Columbus Divorce & Family Law Lawyer, Ohio

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Craig M. Stewart Lawyer

Craig M. Stewart

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Criminal, Divorce & Family Law, Estate, Traffic

Our Attorneys & Lawyers practice with the highest standards of professionalism while handling cases throughout all 88 counties in Ohio. We provide agg... (more)

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Daniel R. Gurtner Lawyer

Daniel R. Gurtner

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Divorce & Family Law, Bankruptcy & Debt, Estate

Daniel R. Gurtner is a practicing lawyer in the state of Ohio. He received his J.D. from Capital University Law School in 2008. He currently works for... (more)

Jeffrey Paul Compton Lawyer

Jeffrey Paul Compton

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Divorce & Family Law, Child Custody, Estate, Wills & Probate, Accident & Injury

Based in Grove City, Jeffrey P. Compton has made a commitment to client service trusted by individuals throughout Central Ohio. Using his more than 30... (more)

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John  Alastra Lawyer

John Alastra

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Barbara Ann Cabot Roubanes Luke Lawyer

Barbara Ann Cabot Roubanes Luke

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Divorce & Family Law, Accident & Injury, Lawsuit & Dispute, Juvenile Law

We care about our clients and work hard to find the right solution to your particular needs. We look for more than just a legal strategy; we look at ... (more)

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Bradley Nathaniel Jeckering Lawyer

Bradley Nathaniel Jeckering

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General Practice

Born & raised in Dayton, Ohio, attorney Brad Jeckering always knew that he wanted to fight for the rights of regular folks. Brad graduated from Chamin... (more)

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Zachuary Thorpe Meranda Lawyer

Zachuary Thorpe Meranda

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Criminal, DUI-DWI, Divorce & Family Law, Car Accident, Animal Bite

The Meranda Law Firm LTD was created in 2008 by Zachuary Meranda. In 2009, Zach took on a partner - his wife, Rossia Meranda, who contributed greatly ... (more)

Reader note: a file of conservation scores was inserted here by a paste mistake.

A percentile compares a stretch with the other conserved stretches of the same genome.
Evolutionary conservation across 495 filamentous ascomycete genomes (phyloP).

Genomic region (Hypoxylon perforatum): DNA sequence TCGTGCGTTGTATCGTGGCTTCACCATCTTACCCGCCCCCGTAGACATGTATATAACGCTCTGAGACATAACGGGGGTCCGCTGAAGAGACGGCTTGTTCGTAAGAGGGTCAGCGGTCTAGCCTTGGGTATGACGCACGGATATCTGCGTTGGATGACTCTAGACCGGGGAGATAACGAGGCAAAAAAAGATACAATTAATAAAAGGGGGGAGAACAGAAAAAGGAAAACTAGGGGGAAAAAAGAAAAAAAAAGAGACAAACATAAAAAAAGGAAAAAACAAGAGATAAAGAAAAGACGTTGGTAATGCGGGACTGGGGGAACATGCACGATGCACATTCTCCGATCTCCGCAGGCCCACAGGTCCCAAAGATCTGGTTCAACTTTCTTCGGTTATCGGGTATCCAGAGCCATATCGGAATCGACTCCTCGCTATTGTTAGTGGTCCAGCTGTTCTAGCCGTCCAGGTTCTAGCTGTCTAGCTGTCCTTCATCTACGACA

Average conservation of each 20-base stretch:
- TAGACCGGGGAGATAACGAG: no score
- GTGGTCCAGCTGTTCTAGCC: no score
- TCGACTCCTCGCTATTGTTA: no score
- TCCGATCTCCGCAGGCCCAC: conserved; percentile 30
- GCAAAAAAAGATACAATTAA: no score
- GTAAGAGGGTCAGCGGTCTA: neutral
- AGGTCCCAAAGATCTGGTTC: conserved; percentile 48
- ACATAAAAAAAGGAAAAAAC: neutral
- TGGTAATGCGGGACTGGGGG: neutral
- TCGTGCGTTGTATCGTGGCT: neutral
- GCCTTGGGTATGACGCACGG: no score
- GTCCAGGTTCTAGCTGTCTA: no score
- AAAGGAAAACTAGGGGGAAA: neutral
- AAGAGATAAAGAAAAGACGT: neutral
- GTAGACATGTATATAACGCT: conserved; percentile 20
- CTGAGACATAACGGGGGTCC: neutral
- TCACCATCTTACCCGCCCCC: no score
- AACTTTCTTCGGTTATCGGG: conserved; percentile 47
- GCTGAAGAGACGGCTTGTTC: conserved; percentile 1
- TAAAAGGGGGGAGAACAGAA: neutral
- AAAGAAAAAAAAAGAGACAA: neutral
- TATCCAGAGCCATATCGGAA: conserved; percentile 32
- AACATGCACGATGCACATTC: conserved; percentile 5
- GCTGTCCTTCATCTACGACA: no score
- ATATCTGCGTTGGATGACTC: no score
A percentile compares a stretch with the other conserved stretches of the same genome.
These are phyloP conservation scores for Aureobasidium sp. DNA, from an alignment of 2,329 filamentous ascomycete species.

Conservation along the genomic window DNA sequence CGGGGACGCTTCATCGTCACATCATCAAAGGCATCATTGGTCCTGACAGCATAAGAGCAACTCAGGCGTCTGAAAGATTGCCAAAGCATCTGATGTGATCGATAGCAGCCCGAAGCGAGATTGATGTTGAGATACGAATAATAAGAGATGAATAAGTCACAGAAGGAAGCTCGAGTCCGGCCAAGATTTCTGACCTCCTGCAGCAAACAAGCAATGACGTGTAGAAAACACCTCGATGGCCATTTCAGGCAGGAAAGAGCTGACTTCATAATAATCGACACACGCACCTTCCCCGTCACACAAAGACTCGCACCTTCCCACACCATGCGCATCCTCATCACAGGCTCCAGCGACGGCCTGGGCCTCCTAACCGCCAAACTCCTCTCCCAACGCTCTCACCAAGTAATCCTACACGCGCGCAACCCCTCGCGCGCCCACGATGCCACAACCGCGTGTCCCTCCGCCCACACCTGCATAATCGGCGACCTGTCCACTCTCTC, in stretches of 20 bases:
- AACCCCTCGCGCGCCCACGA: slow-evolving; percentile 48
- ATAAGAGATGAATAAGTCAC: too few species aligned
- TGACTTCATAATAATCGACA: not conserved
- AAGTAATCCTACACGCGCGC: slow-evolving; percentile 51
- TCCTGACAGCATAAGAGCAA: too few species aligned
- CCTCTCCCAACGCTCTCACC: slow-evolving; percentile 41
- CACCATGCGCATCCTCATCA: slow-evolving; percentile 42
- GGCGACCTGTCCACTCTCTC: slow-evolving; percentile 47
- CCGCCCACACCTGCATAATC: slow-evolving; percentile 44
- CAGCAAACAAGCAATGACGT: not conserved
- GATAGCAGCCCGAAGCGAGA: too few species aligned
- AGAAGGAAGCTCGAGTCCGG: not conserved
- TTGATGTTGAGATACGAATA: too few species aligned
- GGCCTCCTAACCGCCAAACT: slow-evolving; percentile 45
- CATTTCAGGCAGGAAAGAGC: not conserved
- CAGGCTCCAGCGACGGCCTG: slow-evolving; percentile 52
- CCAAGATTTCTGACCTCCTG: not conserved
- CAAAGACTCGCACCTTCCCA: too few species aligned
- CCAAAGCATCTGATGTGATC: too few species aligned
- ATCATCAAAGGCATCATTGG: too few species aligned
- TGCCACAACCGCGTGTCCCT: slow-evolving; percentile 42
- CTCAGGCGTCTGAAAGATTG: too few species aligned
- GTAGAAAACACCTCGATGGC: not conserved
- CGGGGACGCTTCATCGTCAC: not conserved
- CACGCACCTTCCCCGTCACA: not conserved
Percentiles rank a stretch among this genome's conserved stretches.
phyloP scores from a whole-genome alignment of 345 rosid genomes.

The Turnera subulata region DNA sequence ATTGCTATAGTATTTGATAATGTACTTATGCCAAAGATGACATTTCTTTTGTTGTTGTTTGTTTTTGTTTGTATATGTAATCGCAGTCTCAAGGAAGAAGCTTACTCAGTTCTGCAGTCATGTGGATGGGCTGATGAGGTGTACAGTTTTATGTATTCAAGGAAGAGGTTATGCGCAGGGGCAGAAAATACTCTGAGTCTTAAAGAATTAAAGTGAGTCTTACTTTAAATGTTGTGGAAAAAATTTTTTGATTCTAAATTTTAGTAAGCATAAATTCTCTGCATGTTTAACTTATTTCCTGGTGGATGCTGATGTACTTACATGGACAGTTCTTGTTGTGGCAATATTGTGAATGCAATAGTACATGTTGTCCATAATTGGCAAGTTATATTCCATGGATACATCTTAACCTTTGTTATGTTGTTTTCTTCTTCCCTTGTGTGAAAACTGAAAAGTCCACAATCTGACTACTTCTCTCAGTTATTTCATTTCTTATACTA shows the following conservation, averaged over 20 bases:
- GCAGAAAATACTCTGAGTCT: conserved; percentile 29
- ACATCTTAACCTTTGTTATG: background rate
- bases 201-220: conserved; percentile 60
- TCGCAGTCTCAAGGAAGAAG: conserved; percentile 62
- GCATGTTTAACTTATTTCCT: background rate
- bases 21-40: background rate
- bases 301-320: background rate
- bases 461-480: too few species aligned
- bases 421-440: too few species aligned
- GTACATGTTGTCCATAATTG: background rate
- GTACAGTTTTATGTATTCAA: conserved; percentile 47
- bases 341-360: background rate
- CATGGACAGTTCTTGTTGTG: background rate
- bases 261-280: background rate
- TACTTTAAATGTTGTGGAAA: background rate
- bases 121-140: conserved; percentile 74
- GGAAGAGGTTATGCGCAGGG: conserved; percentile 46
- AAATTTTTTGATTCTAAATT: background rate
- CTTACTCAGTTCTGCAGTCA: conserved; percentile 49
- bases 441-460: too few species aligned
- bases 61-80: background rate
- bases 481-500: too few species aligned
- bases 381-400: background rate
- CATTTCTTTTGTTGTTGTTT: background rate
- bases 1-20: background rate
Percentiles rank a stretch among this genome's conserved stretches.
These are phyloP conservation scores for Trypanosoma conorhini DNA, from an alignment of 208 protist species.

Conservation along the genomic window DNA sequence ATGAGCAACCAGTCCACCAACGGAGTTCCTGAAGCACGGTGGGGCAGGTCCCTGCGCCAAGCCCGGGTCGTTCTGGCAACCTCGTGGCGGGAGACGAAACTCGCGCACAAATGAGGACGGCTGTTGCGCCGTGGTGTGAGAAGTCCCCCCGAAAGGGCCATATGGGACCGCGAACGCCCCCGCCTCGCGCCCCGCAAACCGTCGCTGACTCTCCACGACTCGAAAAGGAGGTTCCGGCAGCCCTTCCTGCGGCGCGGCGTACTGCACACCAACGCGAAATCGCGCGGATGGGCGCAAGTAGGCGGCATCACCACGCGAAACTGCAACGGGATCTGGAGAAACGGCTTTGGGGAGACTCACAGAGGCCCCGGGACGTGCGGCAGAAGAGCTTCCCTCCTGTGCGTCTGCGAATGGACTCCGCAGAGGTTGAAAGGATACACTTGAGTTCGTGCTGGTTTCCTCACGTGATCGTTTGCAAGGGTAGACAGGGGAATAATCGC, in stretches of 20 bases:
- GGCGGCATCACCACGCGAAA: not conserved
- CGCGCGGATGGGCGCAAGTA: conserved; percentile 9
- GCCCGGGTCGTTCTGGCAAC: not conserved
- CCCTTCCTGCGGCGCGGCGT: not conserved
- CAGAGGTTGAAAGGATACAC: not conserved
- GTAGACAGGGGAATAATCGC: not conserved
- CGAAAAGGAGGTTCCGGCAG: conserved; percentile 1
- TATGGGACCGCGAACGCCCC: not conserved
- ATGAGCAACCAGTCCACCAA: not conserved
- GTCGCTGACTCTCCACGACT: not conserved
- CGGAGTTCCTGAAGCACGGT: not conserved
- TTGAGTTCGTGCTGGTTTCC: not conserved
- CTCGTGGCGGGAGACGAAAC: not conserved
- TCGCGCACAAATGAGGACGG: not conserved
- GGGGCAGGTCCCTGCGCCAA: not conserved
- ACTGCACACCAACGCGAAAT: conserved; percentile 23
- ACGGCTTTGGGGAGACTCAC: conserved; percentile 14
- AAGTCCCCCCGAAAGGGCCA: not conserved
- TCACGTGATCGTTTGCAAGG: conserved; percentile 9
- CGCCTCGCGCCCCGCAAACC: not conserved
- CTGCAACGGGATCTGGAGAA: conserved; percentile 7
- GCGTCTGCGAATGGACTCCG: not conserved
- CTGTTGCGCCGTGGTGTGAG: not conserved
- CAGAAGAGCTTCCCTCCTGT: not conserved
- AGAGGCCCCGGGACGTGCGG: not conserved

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William L. Geary

Farms, Family Law, Divorce, Child Support
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Brian C. Burrier

Divorce & Family Law, Alimony & Spousal Support, Child Support, Children's Rights
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Jennifer A. Carney

Family Law, Collaborative Law, Child Support, Adoption
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LEGAL TERMS

COMMON LAW MARRIAGE

In some states, a type of marriage in which couples can become legally married by living together for a long period of time, representing themselves as a marrie... (more...)
In some states, a type of marriage in which couples can become legally married by living together for a long period of time, representing themselves as a married couple and intending to be married. Contrary to popular belief, the couple must intend to be married and act as though they are for a common law marriage to take effect -- merely living together for a long time won't do it.

DIVORCE AGREEMENT

An agreement made by a divorcing couple regarding the division of property, custody and visitation of the children, alimony or child support. The agreement must... (more...)
An agreement made by a divorcing couple regarding the division of property, custody and visitation of the children, alimony or child support. The agreement must be put in writing, signed by the parties and accepted by the court. It becomes part of the divorce decree and does away with the necessity of having a trial on the issues covered by the agreement. A divorce agreement may also be called a marital settlement agreement, marital termination agreement or settlement agreement.

ALIMONY

The money paid by one ex-spouse to the other for support under the terms of a court order or settlement agreement following a divorce. Except in marriages of lo... (more...)
The money paid by one ex-spouse to the other for support under the terms of a court order or settlement agreement following a divorce. Except in marriages of long duration (ten years or more) or in the case of an ailing spouse, alimony usually lasts for a set period, with the expectation that the recipient spouse will become self-supporting. Alimony is also called 'spousal support' or 'maintenance.'

SOLE CUSTODY

An arrangement whereby only one parent has physical and legal custody of a child and the other parent has visitation rights.

GUARDIAN OF THE ESTATE

Someone appointed by a court to care for the property of a minor child that is not supervised by an adult under some other legal method, such as a trust. A guar... (more...)